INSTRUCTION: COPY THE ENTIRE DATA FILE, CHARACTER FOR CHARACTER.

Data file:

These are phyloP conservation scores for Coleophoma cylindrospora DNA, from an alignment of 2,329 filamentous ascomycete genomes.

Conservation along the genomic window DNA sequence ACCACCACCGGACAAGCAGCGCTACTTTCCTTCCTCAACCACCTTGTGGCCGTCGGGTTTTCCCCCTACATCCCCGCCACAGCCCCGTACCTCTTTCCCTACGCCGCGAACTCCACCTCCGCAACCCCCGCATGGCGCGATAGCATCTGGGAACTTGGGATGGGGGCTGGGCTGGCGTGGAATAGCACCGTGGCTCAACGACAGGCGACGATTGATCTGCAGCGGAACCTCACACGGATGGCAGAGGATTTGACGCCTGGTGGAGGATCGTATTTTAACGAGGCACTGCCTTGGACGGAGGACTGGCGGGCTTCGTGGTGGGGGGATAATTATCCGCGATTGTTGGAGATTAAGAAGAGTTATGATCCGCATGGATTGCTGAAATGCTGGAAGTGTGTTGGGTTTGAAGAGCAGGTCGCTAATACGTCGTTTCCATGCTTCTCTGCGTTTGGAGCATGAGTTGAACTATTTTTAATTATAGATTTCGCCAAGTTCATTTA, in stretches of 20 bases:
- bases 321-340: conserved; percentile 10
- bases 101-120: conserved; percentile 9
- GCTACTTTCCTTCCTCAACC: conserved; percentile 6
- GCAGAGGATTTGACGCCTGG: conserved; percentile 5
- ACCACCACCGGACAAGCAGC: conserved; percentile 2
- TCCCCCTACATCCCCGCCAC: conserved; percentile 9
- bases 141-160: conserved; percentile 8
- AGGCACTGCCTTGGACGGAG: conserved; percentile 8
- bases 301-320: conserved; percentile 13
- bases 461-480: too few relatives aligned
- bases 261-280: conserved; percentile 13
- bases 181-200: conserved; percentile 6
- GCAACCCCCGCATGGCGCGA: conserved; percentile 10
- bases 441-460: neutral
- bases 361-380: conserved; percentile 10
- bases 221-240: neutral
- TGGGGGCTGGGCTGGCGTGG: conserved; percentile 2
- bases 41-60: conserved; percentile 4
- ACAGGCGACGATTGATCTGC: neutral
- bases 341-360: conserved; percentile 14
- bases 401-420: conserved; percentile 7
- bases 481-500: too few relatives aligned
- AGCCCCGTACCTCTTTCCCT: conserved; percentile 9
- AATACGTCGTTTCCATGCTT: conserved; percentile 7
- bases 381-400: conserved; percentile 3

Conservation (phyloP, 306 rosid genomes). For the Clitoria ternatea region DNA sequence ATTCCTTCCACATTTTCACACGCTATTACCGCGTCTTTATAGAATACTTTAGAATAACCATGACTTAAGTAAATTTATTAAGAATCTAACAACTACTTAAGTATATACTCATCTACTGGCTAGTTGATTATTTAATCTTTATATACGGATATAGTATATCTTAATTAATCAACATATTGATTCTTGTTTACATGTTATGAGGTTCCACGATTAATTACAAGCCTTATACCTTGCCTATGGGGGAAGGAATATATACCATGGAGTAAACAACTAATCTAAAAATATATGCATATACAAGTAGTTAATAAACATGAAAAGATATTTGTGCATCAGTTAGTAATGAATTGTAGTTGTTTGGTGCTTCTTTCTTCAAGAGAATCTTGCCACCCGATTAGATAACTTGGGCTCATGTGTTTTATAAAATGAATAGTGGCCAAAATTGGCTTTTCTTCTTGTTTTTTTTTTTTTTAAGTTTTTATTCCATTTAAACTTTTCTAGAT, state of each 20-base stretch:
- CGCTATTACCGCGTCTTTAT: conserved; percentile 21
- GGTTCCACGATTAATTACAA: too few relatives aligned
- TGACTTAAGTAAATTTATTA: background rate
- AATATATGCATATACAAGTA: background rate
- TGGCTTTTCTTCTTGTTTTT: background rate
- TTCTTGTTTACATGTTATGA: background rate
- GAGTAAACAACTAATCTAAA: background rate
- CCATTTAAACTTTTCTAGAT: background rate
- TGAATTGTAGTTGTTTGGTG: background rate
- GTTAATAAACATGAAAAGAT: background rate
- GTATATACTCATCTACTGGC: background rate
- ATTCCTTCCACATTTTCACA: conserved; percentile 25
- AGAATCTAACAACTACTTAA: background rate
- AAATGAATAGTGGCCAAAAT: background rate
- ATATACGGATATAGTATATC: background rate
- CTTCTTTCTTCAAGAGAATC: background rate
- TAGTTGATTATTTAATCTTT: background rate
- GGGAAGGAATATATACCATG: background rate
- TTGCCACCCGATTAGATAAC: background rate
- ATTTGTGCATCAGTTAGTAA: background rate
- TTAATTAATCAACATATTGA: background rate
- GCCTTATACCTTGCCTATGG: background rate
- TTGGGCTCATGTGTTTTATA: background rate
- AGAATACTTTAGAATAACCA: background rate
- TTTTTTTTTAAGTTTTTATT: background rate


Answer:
These are phyloP conservation scores for Coleophoma cylindrospora DNA, from an alignment of 2,329 filamentous ascomycete genomes.

Conservation along the genomic window DNA sequence ACCACCACCGGACAAGCAGCGCTACTTTCCTTCCTCAACCACCTTGTGGCCGTCGGGTTTTCCCCCTACATCCCCGCCACAGCCCCGTACCTCTTTCCCTACGCCGCGAACTCCACCTCCGCAACCCCCGCATGGCGCGATAGCATCTGGGAACTTGGGATGGGGGCTGGGCTGGCGTGGAATAGCACCGTGGCTCAACGACAGGCGACGATTGATCTGCAGCGGAACCTCACACGGATGGCAGAGGATTTGACGCCTGGTGGAGGATCGTATTTTAACGAGGCACTGCCTTGGACGGAGGACTGGCGGGCTTCGTGGTGGGGGGATAATTATCCGCGATTGTTGGAGATTAAGAAGAGTTATGATCCGCATGGATTGCTGAAATGCTGGAAGTGTGTTGGGTTTGAAGAGCAGGTCGCTAATACGTCGTTTCCATGCTTCTCTGCGTTTGGAGCATGAGTTGAACTATTTTTAATTATAGATTTCGCCAAGTTCATTTA, in stretches of 20 bases:
- bases 321-340: conserved; percentile 10
- bases 101-120: conserved; percentile 9
- GCTACTTTCCTTCCTCAACC: conserved; percentile 6
- GCAGAGGATTTGACGCCTGG: conserved; percentile 5
- ACCACCACCGGACAAGCAGC: conserved; percentile 2
- TCCCCCTACATCCCCGCCAC: conserved; percentile 9
- bases 141-160: conserved; percentile 8
- AGGCACTGCCTTGGACGGAG: conserved; percentile 8
- bases 301-320: conserved; percentile 13
- bases 461-480: too few relatives aligned
- bases 261-280: conserved; percentile 13
- bases 181-200: conserved; percentile 6
- GCAACCCCCGCATGGCGCGA: conserved; percentile 10
- bases 441-460: neutral
- bases 361-380: conserved; percentile 10
- bases 221-240: neutral
- TGGGGGCTGGGCTGGCGTGG: conserved; percentile 2
- bases 41-60: conserved; percentile 4
- ACAGGCGACGATTGATCTGC: neutral
- bases 341-360: conserved; percentile 14
- bases 401-420: conserved; percentile 7
- bases 481-500: too few relatives aligned
- AGCCCCGTACCTCTTTCCCT: conserved; percentile 9
- AATACGTCGTTTCCATGCTT: conserved; percentile 7
- bases 381-400: conserved; percentile 3

Conservation (phyloP, 306 rosid genomes). For the Clitoria ternatea region DNA sequence ATTCCTTCCACATTTTCACACGCTATTACCGCGTCTTTATAGAATACTTTAGAATAACCATGACTTAAGTAAATTTATTAAGAATCTAACAACTACTTAAGTATATACTCATCTACTGGCTAGTTGATTATTTAATCTTTATATACGGATATAGTATATCTTAATTAATCAACATATTGATTCTTGTTTACATGTTATGAGGTTCCACGATTAATTACAAGCCTTATACCTTGCCTATGGGGGAAGGAATATATACCATGGAGTAAACAACTAATCTAAAAATATATGCATATACAAGTAGTTAATAAACATGAAAAGATATTTGTGCATCAGTTAGTAATGAATTGTAGTTGTTTGGTGCTTCTTTCTTCAAGAGAATCTTGCCACCCGATTAGATAACTTGGGCTCATGTGTTTTATAAAATGAATAGTGGCCAAAATTGGCTTTTCTTCTTGTTTTTTTTTTTTTTAAGTTTTTATTCCATTTAAACTTTTCTAGAT, state of each 20-base stretch:
- CGCTATTACCGCGTCTTTAT: conserved; percentile 21
- GGTTCCACGATTAATTACAA: too few relatives aligned
- TGACTTAAGTAAATTTATTA: background rate
- AATATATGCATATACAAGTA: background rate
- TGGCTTTTCTTCTTGTTTTT: background rate
- TTCTTGTTTACATGTTATGA: background rate
- GAGTAAACAACTAATCTAAA: background rate
- CCATTTAAACTTTTCTAGAT: background rate
- TGAATTGTAGTTGTTTGGTG: background rate
- GTTAATAAACATGAAAAGAT: background rate
- GTATATACTCATCTACTGGC: background rate
- ATTCCTTCCACATTTTCACA: conserved; percentile 25
- AGAATCTAACAACTACTTAA: background rate
- AAATGAATAGTGGCCAAAAT: background rate
- ATATACGGATATAGTATATC: background rate
- CTTCTTTCTTCAAGAGAATC: background rate
- TAGTTGATTATTTAATCTTT: background rate
- GGGAAGGAATATATACCATG: background rate
- TTGCCACCCGATTAGATAAC: background rate
- ATTTGTGCATCAGTTAGTAA: background rate
- TTAATTAATCAACATATTGA: background rate
- GCCTTATACCTTGCCTATGG: background rate
- TTGGGCTCATGTGTTTTATA: background rate
- AGAATACTTTAGAATAACCA: background rate
- TTTTTTTTTAAGTTTTTATT: background rate